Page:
Audio can now do more than any other aspect of a game

We all remember the first video games such as pong with its beeps and bops emulating the ball hitting the paddles. Game audio then was very simplistic; however, the first game to use a continuous background soundtrack was Space Invaders, released in 1978.


After forty years of audio progression to stereo and more recently immersive audio, we are now able to produce game sound on par with Hollywood movies.  Silent movies were transformed when sound was added and games are in this transition. As with film, television, and other visual mediums, sound and music in the beginning were often the forgotten elements in video game design, perhaps because graphics were considered key.


As processing power increased dramatically with the 6th generation of consoles, it became possible to apply effects in real-time. Game audio designers were able to create tension, add emotion and build immersion in the game world. Original mono and then stereo sound provided some supporting sound such as audio cues and has since developed to immersive sound that can be all around the player creating a huge atmosphere. The challenge for sound designers is now how to form an audio story that enhances or even leads the game. Audio can now do more than any other aspect of a game by immersing the player in the game world and offers new sound design challenges that are enhanced by the graphics.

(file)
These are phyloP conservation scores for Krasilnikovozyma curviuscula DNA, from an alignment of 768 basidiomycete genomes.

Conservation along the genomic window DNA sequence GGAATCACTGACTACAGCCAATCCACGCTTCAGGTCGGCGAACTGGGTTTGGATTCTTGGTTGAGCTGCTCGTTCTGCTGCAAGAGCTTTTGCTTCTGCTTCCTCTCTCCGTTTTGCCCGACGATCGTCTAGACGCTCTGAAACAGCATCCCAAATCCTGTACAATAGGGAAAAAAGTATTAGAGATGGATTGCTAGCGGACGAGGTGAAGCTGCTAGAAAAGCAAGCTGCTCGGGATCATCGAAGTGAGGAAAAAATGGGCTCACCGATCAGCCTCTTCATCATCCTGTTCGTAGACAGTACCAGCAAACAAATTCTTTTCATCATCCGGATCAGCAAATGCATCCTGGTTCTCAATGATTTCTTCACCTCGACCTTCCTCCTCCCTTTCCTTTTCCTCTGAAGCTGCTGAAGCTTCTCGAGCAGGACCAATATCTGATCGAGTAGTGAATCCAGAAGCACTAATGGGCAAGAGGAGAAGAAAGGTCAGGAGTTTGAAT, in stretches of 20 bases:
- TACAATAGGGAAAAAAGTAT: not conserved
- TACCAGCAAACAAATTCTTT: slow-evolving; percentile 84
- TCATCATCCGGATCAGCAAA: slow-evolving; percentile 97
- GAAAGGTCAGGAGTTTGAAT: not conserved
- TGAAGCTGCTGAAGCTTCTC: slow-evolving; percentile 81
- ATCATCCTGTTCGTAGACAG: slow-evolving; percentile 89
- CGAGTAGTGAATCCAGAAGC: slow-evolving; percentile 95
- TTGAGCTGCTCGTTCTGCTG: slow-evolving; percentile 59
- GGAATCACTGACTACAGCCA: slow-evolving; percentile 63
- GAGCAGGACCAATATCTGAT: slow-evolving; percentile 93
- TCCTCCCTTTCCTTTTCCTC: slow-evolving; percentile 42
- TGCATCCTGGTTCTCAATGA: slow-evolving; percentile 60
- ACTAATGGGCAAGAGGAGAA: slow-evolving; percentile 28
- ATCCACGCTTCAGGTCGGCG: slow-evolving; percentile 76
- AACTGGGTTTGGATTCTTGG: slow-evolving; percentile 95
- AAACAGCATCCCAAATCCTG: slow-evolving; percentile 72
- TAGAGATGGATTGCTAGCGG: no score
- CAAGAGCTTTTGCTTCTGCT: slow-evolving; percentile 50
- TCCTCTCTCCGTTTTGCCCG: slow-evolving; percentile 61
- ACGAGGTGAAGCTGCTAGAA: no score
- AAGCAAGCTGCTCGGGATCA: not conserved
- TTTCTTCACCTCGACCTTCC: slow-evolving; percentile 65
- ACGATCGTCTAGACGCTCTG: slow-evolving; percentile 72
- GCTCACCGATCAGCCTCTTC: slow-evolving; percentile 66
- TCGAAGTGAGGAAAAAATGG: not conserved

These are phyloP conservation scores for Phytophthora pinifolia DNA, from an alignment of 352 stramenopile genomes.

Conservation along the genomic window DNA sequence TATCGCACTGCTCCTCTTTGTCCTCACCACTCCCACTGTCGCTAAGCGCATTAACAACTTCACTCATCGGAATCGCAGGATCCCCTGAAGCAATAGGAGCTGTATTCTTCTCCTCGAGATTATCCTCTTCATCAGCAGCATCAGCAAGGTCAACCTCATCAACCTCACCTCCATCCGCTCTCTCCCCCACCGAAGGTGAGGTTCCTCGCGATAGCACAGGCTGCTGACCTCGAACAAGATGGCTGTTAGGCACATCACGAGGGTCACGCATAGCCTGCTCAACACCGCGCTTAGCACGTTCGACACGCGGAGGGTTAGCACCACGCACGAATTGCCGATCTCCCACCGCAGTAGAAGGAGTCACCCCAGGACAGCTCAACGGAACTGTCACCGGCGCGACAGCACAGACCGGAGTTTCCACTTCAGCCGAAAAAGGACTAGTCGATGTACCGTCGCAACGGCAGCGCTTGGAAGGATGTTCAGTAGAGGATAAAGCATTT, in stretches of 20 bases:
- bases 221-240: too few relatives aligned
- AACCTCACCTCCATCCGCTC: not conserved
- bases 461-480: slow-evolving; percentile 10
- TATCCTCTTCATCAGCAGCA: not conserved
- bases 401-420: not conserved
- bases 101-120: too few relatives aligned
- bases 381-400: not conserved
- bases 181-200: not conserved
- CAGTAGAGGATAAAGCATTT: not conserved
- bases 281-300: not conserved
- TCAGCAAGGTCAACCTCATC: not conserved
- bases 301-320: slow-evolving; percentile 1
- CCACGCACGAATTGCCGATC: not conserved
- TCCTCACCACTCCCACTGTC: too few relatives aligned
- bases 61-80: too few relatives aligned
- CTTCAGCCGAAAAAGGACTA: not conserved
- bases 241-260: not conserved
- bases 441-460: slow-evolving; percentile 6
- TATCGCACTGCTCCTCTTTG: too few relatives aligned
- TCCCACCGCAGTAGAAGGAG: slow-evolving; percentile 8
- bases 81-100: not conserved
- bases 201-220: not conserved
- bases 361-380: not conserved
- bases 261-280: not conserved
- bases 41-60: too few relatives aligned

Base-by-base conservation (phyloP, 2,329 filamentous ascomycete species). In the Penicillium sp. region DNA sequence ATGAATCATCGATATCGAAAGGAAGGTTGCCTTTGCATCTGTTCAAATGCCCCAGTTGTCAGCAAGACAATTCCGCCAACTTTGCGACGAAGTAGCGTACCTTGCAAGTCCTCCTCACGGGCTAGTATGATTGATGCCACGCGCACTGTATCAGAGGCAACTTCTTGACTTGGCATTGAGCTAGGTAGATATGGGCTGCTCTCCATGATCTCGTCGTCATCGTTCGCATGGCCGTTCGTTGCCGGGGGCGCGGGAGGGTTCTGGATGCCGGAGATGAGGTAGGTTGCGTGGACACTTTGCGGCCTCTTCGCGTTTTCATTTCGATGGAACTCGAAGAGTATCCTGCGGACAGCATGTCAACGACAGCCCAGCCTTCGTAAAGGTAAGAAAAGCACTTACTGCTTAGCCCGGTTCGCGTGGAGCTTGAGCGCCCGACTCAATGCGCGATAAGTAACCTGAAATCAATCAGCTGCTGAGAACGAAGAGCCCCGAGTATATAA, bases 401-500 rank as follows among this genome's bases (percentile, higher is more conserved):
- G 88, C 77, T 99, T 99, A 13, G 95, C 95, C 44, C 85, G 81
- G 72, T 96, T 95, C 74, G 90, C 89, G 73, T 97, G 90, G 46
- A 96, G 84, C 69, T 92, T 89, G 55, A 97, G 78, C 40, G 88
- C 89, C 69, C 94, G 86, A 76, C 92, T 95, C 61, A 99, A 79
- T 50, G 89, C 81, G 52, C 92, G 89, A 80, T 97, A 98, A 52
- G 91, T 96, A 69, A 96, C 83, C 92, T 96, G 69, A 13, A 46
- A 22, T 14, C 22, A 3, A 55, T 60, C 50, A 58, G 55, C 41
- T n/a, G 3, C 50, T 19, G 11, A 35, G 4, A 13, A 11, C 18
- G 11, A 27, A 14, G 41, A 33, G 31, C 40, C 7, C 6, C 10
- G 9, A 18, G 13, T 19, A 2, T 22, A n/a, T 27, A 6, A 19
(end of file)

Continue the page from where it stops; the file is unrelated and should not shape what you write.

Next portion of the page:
With the removal of past technological limitations, game composers and sound designers can now use the ingenuity which they had used for so long to emulate other forms of music and sounds and turn their attention to solving bigger problems.


Foley is now used extensively to heighten reality and deliver believable characters that are vital to the story telling. Where games of the past had to settle for electronic noises or generic multipurpose sounds, sound designers can now record real-world audio for use in games. With games being more story led, greater attention is required to dialogue, the overarching narrative and what in the sound filed requires clarity and consistency of audio quality. This is certainly true of the recent game From Dusk Till Dawn which turns audio on its head with its comic book style graphics necessitating the game to be audio driven.      


In addition to the sound design there are many technical adjustments, one of which is 5.1, 7.1, 9.1 or 11.1 (for example). It is not unusual for gamers to play using a variety of set up including headphones, speakers and even home cinema Dolby Atmos systems so to understand the recording and reliability to the sound it is important for the sound designer to listen and evaluate in all formats; this creates new demands for studio listening conditions. Facilities are for really listening to the sound, frequency, level etc, and listen more subjectively. Although many sound designers mix on both speakers and headphones, it is easy to add sounds to a game that are 10db too loud and not be picked up until the audio is listened to in a room. 


The key to sound is the ability to listen and when creating sounds its important that the sound is heard in the correct context to the way it’s been developed. The listening environment must not unduly colour the sound or make it sound different to how it is to be perceived. For games this is most important because sounds can be coming from any direction and have different messages. From a game designers point of view it is important that they can isolate channels to interrogate a sound to make sure that it’s of the correct magnitude and quality for the element of the game.